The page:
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Cory5412

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About Cory5412

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    Daring Pioneer of the Future

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    Cory5412
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    http://www.stenoweb.net/

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    Arizona, USA
  1. Quadra 700 speaker.. same as IIci / IIcx?

    Toby is a real graphics card. Not accelerated, but real nevertheless. It's probably in the machine for dual displays. A Toby-driven 12/13/14-inch display would be good for palettes, where the 700's onboard video will outperform most NuBus video cards that existed at the time of its introduction and can easily handle more color and higher resolutions.
  2. Revenge of the Clones

    Mac plastic would generally not have been brittle in the '90s, but I would be 100% unsurprised to find out the 8500/9500 already had a reputation for drawing blood. It's a bit of a shame because at the low end, the clone vendors were doing good work with the Gazelle architecture and low cost versions of the Performas, but as it stands, it took long enough to clear the backlog of systems (all Mac builders, including Apple) built in 1996-1997 out of the sales channel. New-old-stock S900/910s were available from catalog resellers for at least a year or two after UMAX stopped building them. Apple clearing out its own backlog and canceled orders from resellers was specifically cited as a reason for decreased profits at Apple one year, although I forget which one. The other thing, of course, that would've killed Apple in good time, is the huge glut of models. This was cited as a part of the problem that had been causing reduced demand for their machines.
  3. Revenge of the Clones

    These are nice systems and are basically Power Macintosh 9500s in cases that are easier to use. I believe the motherboard has been re-shaped slightly and is either EATX or something like it, so these systems' boards are good for dropping into different cases. Otherwise, they are still Macs. They need Mac specific video cards, storage cards, the types of RAM Macs used, SCSI disks, Apple floppy drives, ADB keyboards and mice, etc. If you get a G3/G4 upgrade, I personally recommend putting it in the PTP 200 and keeping the faster 604 CPU in use, although these CPUs are highly interchangeable, so you could put a G4 in the system with the 225 chip and the 225 chip in the 200 system. Apple would have died, and with it, so would have the Macintosh. NeXT would have gone the way of Be.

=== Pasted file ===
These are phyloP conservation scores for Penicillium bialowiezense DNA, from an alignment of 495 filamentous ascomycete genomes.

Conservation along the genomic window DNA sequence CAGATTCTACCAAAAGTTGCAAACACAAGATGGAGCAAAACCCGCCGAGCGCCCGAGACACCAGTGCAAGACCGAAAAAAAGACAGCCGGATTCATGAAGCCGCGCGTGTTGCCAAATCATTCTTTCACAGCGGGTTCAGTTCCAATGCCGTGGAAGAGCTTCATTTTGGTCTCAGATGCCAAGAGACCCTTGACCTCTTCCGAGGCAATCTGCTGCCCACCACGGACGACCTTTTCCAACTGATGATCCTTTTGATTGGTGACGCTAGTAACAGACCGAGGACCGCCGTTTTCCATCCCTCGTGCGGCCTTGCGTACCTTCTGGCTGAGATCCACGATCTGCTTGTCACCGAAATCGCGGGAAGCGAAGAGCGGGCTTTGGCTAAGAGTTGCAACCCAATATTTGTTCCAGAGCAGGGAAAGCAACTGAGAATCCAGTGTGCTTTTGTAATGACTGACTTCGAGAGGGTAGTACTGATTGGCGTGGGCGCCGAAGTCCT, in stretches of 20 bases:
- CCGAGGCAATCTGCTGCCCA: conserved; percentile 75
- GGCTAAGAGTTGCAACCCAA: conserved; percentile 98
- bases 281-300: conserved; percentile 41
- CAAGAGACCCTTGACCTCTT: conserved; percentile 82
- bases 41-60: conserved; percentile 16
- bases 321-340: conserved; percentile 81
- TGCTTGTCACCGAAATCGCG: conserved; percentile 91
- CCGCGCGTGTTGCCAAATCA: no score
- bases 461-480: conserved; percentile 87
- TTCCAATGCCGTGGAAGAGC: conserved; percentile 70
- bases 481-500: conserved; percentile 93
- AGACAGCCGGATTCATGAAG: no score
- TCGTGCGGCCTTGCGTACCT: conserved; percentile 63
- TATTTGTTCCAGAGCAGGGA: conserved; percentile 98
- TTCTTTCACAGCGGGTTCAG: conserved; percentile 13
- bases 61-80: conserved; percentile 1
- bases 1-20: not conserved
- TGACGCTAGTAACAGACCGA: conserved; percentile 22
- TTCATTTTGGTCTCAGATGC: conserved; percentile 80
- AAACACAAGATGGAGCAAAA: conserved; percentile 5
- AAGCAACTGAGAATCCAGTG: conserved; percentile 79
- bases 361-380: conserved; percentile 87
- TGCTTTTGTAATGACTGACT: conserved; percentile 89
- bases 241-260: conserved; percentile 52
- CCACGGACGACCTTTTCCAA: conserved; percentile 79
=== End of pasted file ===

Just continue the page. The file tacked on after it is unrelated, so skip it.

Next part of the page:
4. Any opinions on new Ebay RAM?

    To add: I have bought RAM from eBay, it could be worth a shot, especially if it's a good savings over what that RAM might cost you elsewhere. Regarding setting up an 8500 specifically: I would target somewhere around 256 megs. I have an 8600 that I'm going to be setting up, and I'll probably try to get it around there. It has 128 megs now, if I remember correctly, and I know that will be a fine starting point. Larger amounts of RAM will be good if you decide to do things like get into multimedia production, run Mac OS X (which I'll agree with the above, probably won't be a particularly rewarding experience, but it could be neat to try out anyway), or run modern linux/bsd for, as johnklos said, tasks there that might require a bit more RAM than your typical '90s desktop workload.
  5. New 1400c

    Mac OS/System Software 7 can not use Extended. If the 1400 is running Mac OS 8.0 or newer, it can read HFS+/Extended volumes.
  6. New 1400c

    Congrats on the new machine! What version of Mac OS X is the new machine running? Somewhat recently (last few years) HFS Standard write support was removed from Mac OS X, making this a much less direct connection. If your 1400 has the complete OS install, it should be able to format the SD card as FAT or PC format and both systems should be able to read and write to it with that format.
  7. $50 Mid 2010 Macbook

    This is a bit moot now, but this machine only supports 3 gigabit SATA. Was there an issue with some SSDs dropping down to 1.5 gigabit SATA? If so, it probably still felt faster than the original spinning hard disk anyway, but depending on what you're doing (multimedia work, mainly, but also swap with low RAM situations) that additional performance is important. The 850 isn't newer than the 750, the difference between them (they are both of the same "generation") is that the 750 is a lower ("budget") grade drive. 960 is the higher grade (PCIe NVME) drive, and is a generation newer than both the 850 and the 750. They're all good SSDs, if the price is the same, I'd probably pick an 850 over a 750, but the benefits of an 850 over a 750 will almost certainly not show unless you have a more modern computer with a faster 6-gigabit SATA connection. Ultimately, what I do with older machines I want SSDs for is go to my local office supply chain or big box electronics retailer and pick up whatever reasonable capacity I can find that's cheapest. I don't think (on a system this old) you'd notice the difference between any of these Samsung drives and a less expensive one from WD/Sandisk. I'm using a Sandisk 240 gig disk in my Mac mini (which has 6-gigabit SATA) and it's fine.